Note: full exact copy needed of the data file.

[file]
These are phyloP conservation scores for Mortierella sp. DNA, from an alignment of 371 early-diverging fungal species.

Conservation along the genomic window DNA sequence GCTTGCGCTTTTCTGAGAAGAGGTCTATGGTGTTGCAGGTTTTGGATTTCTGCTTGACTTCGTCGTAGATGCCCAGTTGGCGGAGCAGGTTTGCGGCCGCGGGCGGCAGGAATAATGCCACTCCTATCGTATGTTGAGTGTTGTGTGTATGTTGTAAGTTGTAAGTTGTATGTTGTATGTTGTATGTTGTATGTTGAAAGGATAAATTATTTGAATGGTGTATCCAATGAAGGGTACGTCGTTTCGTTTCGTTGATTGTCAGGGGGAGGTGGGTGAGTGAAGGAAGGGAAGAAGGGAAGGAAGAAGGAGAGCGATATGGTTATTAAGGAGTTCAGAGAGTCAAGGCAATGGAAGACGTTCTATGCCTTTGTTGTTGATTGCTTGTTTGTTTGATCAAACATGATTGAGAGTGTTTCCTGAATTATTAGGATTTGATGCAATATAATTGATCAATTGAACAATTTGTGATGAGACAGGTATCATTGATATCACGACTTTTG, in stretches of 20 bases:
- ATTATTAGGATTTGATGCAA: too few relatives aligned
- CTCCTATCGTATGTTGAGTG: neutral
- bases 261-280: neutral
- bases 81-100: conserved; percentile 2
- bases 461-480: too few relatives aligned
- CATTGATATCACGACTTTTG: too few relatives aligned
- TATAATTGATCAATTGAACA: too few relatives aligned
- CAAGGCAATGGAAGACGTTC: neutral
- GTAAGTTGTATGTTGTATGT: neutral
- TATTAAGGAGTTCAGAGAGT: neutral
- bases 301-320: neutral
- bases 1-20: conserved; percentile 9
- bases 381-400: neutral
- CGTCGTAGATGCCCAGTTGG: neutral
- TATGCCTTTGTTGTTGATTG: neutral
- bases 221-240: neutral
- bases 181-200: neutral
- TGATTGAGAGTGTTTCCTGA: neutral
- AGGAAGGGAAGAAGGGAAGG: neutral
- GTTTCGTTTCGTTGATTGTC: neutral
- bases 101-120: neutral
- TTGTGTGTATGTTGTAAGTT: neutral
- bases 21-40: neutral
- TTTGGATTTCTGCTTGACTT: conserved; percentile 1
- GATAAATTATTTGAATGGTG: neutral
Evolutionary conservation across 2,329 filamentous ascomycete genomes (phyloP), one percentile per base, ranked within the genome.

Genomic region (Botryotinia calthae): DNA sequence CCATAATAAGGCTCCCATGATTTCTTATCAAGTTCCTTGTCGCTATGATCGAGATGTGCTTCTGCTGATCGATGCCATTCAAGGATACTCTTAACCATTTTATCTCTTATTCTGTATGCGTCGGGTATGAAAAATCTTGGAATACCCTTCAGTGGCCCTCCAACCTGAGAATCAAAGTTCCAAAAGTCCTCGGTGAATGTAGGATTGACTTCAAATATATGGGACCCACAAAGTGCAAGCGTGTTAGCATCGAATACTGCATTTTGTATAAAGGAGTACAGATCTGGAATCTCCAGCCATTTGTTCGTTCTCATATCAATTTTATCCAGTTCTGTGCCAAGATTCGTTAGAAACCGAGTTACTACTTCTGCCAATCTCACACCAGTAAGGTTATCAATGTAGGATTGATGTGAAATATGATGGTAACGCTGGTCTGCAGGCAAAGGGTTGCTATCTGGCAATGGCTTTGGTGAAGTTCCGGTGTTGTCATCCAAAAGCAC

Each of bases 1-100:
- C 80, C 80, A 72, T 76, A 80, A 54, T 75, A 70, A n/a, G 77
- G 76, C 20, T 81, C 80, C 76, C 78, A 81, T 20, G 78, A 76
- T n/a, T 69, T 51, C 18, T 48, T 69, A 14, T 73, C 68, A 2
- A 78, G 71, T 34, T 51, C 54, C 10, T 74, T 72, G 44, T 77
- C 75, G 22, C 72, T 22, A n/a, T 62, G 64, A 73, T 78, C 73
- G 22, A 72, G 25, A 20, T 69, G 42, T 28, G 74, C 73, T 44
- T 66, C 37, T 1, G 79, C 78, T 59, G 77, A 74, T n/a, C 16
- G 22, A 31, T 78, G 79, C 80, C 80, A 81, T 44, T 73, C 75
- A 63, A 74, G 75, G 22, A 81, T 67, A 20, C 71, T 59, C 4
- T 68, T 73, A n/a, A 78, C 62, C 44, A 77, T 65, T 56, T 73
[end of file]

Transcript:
These are phyloP conservation scores for Mortierella sp. DNA, from an alignment of 371 early-diverging fungal species.

Conservation along the genomic window DNA sequence GCTTGCGCTTTTCTGAGAAGAGGTCTATGGTGTTGCAGGTTTTGGATTTCTGCTTGACTTCGTCGTAGATGCCCAGTTGGCGGAGCAGGTTTGCGGCCGCGGGCGGCAGGAATAATGCCACTCCTATCGTATGTTGAGTGTTGTGTGTATGTTGTAAGTTGTAAGTTGTATGTTGTATGTTGTATGTTGTATGTTGAAAGGATAAATTATTTGAATGGTGTATCCAATGAAGGGTACGTCGTTTCGTTTCGTTGATTGTCAGGGGGAGGTGGGTGAGTGAAGGAAGGGAAGAAGGGAAGGAAGAAGGAGAGCGATATGGTTATTAAGGAGTTCAGAGAGTCAAGGCAATGGAAGACGTTCTATGCCTTTGTTGTTGATTGCTTGTTTGTTTGATCAAACATGATTGAGAGTGTTTCCTGAATTATTAGGATTTGATGCAATATAATTGATCAATTGAACAATTTGTGATGAGACAGGTATCATTGATATCACGACTTTTG, in stretches of 20 bases:
- ATTATTAGGATTTGATGCAA: too few relatives aligned
- CTCCTATCGTATGTTGAGTG: neutral
- bases 261-280: neutral
- bases 81-100: conserved; percentile 2
- bases 461-480: too few relatives aligned
- CATTGATATCACGACTTTTG: too few relatives aligned
- TATAATTGATCAATTGAACA: too few relatives aligned
- CAAGGCAATGGAAGACGTTC: neutral
- GTAAGTTGTATGTTGTATGT: neutral
- TATTAAGGAGTTCAGAGAGT: neutral
- bases 301-320: neutral
- bases 1-20: conserved; percentile 9
- bases 381-400: neutral
- CGTCGTAGATGCCCAGTTGG: neutral
- TATGCCTTTGTTGTTGATTG: neutral
- bases 221-240: neutral
- bases 181-200: neutral
- TGATTGAGAGTGTTTCCTGA: neutral
- AGGAAGGGAAGAAGGGAAGG: neutral
- GTTTCGTTTCGTTGATTGTC: neutral
- bases 101-120: neutral
- TTGTGTGTATGTTGTAAGTT: neutral
- bases 21-40: neutral
- TTTGGATTTCTGCTTGACTT: conserved; percentile 1
- GATAAATTATTTGAATGGTG: neutral
Evolutionary conservation across 2,329 filamentous ascomycete genomes (phyloP), one percentile per base, ranked within the genome.

Genomic region (Botryotinia calthae): DNA sequence CCATAATAAGGCTCCCATGATTTCTTATCAAGTTCCTTGTCGCTATGATCGAGATGTGCTTCTGCTGATCGATGCCATTCAAGGATACTCTTAACCATTTTATCTCTTATTCTGTATGCGTCGGGTATGAAAAATCTTGGAATACCCTTCAGTGGCCCTCCAACCTGAGAATCAAAGTTCCAAAAGTCCTCGGTGAATGTAGGATTGACTTCAAATATATGGGACCCACAAAGTGCAAGCGTGTTAGCATCGAATACTGCATTTTGTATAAAGGAGTACAGATCTGGAATCTCCAGCCATTTGTTCGTTCTCATATCAATTTTATCCAGTTCTGTGCCAAGATTCGTTAGAAACCGAGTTACTACTTCTGCCAATCTCACACCAGTAAGGTTATCAATGTAGGATTGATGTGAAATATGATGGTAACGCTGGTCTGCAGGCAAAGGGTTGCTATCTGGCAATGGCTTTGGTGAAGTTCCGGTGTTGTCATCCAAAAGCAC

Each of bases 1-100:
- C 80, C 80, A 72, T 76, A 80, A 54, T 75, A 70, A n/a, G 77
- G 76, C 20, T 81, C 80, C 76, C 78, A 81, T 20, G 78, A 76
- T n/a, T 69, T 51, C 18, T 48, T 69, A 14, T 73, C 68, A 2
- A 78, G 71, T 34, T 51, C 54, C 10, T 74, T 72, G 44, T 77
- C 75, G 22, C 72, T 22, A n/a, T 62, G 64, A 73, T 78, C 73
- G 22, A 72, G 25, A 20, T 69, G 42, T 28, G 74, C 73, T 44
- T 66, C 37, T 1, G 79, C 78, T 59, G 77, A 74, T n/a, C 16
- G 22, A 31, T 78, G 79, C 80, C 80, A 81, T 44, T 73, C 75
- A 63, A 74, G 75, G 22, A 81, T 67, A 20, C 71, T 59, C 4
- T 68, T 73, A n/a, A 78, C 62, C 44, A 77, T 65, T 56, T 73